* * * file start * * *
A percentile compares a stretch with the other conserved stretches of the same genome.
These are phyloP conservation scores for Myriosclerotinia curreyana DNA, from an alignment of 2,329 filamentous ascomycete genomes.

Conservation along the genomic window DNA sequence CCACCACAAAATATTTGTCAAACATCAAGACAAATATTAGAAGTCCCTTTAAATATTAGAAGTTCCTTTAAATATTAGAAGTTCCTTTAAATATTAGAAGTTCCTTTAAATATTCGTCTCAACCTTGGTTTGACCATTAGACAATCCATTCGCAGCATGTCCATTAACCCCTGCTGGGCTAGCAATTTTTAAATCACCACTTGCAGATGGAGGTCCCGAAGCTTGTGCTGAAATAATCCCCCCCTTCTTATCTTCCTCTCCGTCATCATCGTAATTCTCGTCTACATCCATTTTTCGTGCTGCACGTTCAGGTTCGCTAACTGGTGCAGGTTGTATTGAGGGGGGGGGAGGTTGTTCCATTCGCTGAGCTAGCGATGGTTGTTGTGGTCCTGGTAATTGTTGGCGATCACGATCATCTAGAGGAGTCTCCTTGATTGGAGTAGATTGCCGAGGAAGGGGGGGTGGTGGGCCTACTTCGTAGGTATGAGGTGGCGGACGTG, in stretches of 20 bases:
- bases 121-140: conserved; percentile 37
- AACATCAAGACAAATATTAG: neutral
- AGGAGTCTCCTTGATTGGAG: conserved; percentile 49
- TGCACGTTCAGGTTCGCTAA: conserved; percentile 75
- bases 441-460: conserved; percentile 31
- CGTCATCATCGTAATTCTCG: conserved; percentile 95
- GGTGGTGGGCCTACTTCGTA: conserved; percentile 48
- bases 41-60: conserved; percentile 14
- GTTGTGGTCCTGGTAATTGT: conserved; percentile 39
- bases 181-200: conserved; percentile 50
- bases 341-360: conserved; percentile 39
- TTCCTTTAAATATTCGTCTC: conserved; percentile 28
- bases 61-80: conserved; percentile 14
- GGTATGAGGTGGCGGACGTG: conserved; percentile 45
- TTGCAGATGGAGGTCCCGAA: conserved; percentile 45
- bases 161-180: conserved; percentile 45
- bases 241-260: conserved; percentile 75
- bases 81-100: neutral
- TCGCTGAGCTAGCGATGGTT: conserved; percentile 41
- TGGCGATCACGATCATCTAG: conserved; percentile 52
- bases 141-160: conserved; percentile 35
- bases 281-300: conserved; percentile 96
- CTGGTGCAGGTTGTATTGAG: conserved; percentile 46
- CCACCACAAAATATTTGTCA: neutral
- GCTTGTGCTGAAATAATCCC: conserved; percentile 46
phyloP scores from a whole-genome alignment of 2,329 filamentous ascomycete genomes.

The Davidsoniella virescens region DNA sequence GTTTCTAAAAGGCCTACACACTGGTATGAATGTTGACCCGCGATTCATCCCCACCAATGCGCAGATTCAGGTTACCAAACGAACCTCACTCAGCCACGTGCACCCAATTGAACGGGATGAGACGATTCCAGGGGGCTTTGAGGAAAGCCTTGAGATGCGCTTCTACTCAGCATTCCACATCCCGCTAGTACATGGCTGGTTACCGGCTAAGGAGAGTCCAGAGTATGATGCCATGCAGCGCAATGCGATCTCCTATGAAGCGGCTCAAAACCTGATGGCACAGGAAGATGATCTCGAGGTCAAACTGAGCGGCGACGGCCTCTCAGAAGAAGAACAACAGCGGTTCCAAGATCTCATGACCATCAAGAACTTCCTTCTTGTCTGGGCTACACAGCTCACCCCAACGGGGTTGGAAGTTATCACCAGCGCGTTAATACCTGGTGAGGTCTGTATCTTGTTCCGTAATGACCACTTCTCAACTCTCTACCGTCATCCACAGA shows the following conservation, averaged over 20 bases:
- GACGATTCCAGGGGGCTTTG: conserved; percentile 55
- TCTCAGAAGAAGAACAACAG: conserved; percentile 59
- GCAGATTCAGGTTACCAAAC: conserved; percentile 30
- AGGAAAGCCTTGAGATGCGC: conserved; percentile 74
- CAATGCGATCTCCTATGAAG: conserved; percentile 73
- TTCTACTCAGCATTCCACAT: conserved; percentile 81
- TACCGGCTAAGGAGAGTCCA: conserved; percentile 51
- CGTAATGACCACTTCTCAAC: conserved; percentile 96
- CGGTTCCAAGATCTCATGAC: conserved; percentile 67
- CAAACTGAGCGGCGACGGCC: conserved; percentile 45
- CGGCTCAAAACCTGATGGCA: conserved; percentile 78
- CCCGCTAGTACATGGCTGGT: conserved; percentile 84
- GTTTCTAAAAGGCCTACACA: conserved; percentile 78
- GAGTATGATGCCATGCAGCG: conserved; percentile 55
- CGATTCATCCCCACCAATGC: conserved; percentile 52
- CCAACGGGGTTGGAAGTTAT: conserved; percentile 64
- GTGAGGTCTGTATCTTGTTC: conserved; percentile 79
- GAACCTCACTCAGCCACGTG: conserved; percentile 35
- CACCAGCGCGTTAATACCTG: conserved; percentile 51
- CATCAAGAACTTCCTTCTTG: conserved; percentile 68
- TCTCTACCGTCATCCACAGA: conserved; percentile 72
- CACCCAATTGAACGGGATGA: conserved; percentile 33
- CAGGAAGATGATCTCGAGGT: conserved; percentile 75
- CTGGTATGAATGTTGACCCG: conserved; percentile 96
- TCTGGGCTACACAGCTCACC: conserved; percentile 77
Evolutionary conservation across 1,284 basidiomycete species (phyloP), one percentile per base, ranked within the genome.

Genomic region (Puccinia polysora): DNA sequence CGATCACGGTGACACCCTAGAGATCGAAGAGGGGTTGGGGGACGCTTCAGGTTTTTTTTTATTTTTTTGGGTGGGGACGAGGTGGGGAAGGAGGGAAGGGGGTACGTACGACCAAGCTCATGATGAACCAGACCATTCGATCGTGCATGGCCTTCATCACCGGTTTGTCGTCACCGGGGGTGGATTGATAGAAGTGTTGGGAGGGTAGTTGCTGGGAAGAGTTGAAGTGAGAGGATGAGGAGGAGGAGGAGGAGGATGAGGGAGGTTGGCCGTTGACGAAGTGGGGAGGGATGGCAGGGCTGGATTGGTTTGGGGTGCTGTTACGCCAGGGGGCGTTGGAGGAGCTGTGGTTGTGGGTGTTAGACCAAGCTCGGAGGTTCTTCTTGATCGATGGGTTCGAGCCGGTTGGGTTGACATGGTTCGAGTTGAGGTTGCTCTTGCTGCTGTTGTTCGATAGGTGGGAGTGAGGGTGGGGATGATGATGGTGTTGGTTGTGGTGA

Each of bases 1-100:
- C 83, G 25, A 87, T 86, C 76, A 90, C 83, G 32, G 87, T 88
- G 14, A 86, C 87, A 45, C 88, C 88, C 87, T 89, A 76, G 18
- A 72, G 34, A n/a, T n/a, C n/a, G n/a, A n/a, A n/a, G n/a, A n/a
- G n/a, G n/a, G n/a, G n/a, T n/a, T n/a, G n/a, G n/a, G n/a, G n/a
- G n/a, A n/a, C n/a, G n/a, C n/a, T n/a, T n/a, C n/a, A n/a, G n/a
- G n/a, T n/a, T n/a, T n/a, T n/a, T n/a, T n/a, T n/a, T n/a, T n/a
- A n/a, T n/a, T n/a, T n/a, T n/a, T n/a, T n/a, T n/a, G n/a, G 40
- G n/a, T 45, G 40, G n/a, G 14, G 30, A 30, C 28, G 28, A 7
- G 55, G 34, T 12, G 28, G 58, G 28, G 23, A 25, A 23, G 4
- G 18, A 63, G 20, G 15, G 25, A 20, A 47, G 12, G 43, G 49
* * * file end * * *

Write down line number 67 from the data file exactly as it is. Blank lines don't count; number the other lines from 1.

- G 55, G 34, T 12, G 28, G 58, G 28, G 23, A 25, A 23, G 4